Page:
Recently my colleague, Eric Thain, talked to us during a webinar about the use of AI within the communications profession. Opinions were pretty divided on this and some of my colleagues were even pretty skeptical. Because how does this affect us? Will robots take over the writing of press releases and will our customers be ‘personally’ welcomed by a chatbot via the website? What are you going to achieve with AI?
Scare a chatbot
My first reaction to a looming chatbot on any website is click away. And not just the chatbot, but the entire website. I am shocked when it sees that I am browsing around on a website. And then, of course, it pops up for an average website for dog food, and not something dubious if you understand what I mean. But now I am talking about using AI for marketing purposes, such as customer service. Let’s get back to PR and communications.
My colleague Michiel de Ruijter already wrote about the role of robotisation in journalism three and a half years ago. He clearly saw advantages in the use of robots. For example, if you have several reader profiles and make sure that you write without spelling mistakes, you can have automated messages matched to target groups. Very useful, but we have to ask ourselves whether this is worth the investment. Let us not be too distracted by the high gimmick content of AI!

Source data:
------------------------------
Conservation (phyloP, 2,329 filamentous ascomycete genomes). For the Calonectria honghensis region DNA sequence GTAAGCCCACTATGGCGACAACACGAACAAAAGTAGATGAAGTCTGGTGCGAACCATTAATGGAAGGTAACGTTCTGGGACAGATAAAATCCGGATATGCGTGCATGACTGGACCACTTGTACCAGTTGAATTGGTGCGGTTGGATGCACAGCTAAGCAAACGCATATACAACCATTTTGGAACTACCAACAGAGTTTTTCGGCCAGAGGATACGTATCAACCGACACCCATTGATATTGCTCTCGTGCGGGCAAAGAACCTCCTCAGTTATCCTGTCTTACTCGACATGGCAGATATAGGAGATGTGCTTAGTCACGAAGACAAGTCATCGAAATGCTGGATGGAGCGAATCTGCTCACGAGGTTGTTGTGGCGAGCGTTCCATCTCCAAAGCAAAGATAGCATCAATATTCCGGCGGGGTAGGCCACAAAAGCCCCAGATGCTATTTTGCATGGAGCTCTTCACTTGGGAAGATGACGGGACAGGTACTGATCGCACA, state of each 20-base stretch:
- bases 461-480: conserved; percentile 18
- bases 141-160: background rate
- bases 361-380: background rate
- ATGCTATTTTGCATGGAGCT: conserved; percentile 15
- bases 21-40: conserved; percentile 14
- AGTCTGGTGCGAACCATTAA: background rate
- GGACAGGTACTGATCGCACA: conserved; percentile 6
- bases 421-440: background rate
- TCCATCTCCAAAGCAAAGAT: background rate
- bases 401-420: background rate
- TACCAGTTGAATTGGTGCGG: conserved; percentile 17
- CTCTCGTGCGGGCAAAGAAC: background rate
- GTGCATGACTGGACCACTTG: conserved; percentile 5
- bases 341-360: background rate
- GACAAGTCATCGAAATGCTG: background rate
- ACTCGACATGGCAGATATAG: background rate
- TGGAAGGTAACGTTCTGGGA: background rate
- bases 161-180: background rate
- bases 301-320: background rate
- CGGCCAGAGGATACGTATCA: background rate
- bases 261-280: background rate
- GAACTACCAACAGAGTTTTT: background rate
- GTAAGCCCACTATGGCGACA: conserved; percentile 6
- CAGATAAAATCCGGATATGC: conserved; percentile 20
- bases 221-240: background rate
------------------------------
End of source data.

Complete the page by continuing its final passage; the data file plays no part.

Not for consultants
My conclusion is that there are two sides to AI for me as a consultant: on the one hand I have to see if I can use AI effectively for my own office. On the other hand, I have to see if I can apply AI in the campaigns that we run together with our clients. Personally, I am of the opinion that using AI applications for us as an agency will not contribute much. Person to person contact rises above and the human touch to our press releases is better emotionally – and resonates more with our clients.
But for creative campaigns
But the use of AI within customer campaigns is quite different. For example, developing a chatbot for a very specific campaign can actually contribute to the interaction with the brand and involve target groups that otherwise can not be reached. Disney did this, for example, for the promotion of its animated film Zootopia. Disney fans could chat with Judy Hopp, one of the characters in the film. Together with Judy, they could solve a mystery, which led to millions of interactions in just two weeks. Suddenly, Zootopia became instantly interesting.